SMIC to set up $12 Billion plant In Shanghai, China for sub-14nm chip nodes

The Municipal and Development Reform Commission of the Chinese Eastern Port city Shanghai has announced the list of major construction projects for 2021. This list focuses on-chip fabrication firms, adding a host of other names in addition to the Semiconductor Manufacturing International (SMIC), which is widely thought of as China’s only alternative to the Taiwan Semiconductor Manufacturing Company (TSMC) in the wake of stringent American sanctions.

SMIC, Others To Receive Government Support In Setting Up Chip Fabrication Lines In Shanghai, China

The list covers several industries which the Shanghai authorities have deemed necessary for social development and keeping up with global industries. It consists of 166 projects in total, out of which seven chip firms including SMIC have also made the cut.

China’s Parting Shot at Trump is Sanctions on Former Officials

Through the project list, SMIC will be able to set up its SN1 12-inch (300mm) wafer production line and it will be joined by Huali Microelectronics, who also plans to establish a 12-inch line. 12-inch silicon wafers are generally used to integrated circuit chips that are used in a host of consumer electronics. Huali’s Huahong No. 5 plant in Mainland China was also the country’s first fully-automated chip production line. It covers the 55nm, 40nm and 28nm process nodes and is capable of producing 35,000 wafers-per-month. The company is also building a second plant in the Kangqiaozhen subdistrict of Pudong, Shangai to manufacture 40,000 12-inch wafers-per-month, start from the 28nm process and go as low as 14nm.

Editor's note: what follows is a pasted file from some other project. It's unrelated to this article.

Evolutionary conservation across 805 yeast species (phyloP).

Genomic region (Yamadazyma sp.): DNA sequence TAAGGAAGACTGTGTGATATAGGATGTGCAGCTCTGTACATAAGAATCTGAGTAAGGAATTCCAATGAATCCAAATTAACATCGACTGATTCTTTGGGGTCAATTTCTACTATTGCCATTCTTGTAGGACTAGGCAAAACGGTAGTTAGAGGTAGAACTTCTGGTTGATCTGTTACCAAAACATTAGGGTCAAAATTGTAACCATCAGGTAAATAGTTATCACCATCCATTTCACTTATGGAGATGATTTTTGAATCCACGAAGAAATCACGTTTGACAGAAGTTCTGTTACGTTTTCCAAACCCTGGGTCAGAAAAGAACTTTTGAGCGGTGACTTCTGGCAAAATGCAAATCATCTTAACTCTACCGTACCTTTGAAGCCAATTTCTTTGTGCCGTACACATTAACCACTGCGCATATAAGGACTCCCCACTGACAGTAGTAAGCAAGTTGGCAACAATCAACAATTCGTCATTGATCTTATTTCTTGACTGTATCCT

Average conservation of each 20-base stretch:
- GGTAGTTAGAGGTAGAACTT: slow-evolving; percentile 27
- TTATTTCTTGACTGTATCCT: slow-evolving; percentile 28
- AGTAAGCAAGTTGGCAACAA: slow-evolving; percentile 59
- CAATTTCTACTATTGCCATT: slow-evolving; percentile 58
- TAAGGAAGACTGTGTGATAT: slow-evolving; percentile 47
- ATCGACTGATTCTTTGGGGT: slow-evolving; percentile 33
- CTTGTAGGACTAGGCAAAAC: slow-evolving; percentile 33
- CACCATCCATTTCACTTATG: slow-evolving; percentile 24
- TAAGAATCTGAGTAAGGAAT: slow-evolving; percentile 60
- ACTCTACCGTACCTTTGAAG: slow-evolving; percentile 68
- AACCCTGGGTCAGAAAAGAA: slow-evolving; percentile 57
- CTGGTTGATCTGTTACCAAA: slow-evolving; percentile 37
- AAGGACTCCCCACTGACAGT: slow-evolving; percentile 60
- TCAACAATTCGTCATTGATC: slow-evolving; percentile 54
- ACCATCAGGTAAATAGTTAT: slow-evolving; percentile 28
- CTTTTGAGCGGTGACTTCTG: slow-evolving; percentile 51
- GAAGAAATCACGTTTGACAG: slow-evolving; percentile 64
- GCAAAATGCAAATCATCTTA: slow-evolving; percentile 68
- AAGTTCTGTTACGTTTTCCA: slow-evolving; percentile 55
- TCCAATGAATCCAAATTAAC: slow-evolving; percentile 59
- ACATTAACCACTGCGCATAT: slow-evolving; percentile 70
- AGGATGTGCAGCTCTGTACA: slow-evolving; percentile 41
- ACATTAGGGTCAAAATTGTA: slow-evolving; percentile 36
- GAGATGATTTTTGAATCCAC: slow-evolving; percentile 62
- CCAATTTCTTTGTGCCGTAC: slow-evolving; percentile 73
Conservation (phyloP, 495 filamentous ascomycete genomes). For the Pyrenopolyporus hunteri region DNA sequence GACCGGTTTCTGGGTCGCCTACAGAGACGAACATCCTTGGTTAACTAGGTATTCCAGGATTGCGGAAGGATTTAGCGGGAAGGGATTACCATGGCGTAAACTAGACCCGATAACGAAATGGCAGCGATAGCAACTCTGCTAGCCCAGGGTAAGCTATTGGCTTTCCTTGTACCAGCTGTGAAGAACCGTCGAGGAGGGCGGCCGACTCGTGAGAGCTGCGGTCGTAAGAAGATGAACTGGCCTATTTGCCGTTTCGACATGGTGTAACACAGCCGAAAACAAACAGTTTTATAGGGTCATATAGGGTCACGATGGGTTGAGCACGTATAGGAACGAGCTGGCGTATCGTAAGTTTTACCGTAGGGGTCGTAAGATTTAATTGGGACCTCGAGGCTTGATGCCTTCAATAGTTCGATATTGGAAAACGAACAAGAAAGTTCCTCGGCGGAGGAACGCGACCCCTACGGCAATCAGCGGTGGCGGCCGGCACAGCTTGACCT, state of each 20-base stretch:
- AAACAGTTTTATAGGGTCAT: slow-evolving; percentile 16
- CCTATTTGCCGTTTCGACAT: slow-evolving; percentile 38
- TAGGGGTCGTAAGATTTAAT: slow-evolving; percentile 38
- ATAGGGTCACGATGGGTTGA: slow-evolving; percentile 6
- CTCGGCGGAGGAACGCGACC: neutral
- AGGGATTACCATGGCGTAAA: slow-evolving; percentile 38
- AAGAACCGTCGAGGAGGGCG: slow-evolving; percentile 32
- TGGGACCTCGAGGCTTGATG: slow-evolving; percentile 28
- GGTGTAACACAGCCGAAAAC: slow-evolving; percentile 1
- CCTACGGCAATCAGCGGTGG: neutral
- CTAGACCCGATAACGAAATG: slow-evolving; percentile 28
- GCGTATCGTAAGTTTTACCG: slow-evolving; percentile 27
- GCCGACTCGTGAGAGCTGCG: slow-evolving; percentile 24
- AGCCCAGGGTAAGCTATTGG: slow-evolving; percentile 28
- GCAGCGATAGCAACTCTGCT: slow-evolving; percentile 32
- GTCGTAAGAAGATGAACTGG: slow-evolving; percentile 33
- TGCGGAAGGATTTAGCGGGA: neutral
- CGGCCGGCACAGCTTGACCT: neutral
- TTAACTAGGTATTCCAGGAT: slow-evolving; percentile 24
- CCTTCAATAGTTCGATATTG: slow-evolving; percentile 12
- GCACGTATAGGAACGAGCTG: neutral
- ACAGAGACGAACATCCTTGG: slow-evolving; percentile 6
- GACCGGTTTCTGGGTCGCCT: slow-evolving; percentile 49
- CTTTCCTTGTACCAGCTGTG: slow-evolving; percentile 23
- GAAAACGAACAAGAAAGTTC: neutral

SMIC’s SN1 plant is also located in Pudong, and it will focus on developing advanced process technology nodes below 14nm. Through the plant, the chipmaker hopes to produce 35,000 units-per-month, and the facility requires a $12 billion investment. The chipmaker is moving ahead with its plans to manufacture 7nm chips, but its plans of moving further down are hampered by an inability to secure Extreme Ultraviolet (EUV) machines that use smaller light wavelengths and enable fabs to easily reduce transistor sizes over standard diffusion lithographic equipment.

Dutch company ASML’s EUV machines are at the heart of modern-day chip fabrication. Image: ASML

Other chip firms part of the list include Jita Semiconductor, Jingce Semiconductor’s R&D headquarters and manufacturing base, Geke Semiconductor, Dingtai Semiconductor, Xinsheng Semiconductor, Shanghai Tianyue and Shanghai Lingang. The projects include Jingce’s R&D headquarters and manufacturing base, Geke’s 12-inch imaging solution R&D project, Dingtai’s 12-inch automated wafer manufacturing facility, Xinsheng’s 12-inch IC silicon wafer R&D and manufacturing project, Tianyue’s silicon carbide development and Lingang’s 4-inch and 6-inch mass production lines.

Of all the companies mentioned, Xinsheng is the most ambitious. The firm, headquartered in the Baoan district of Shenzen city, aims to beef up its production to produce up to one million pieces-per-month. Currently, it is capable of manufacturing 150,000 pieces/month, and it was the first Chinese company to successfully sell 12-inch wafers on a large scale. Its capacity expansion to 300,000 pieces/month is in the second stage of development and the chipmaker hopes that the phase will be complete by the end of this year.

In addition to chip fabrication, a burgeoning upstream and downstream industry is also taking shape in China. In this supply chain, equipment manufacturing companies are perhaps the most important, as they highlight efforts towards achieving freedom from international sanctions. China Microelectronics, Xiamen Sheng Mei Shi Automation Equipment and KST are part of the equipment manufacturing chain, but their progress in achieving global parity is unclear.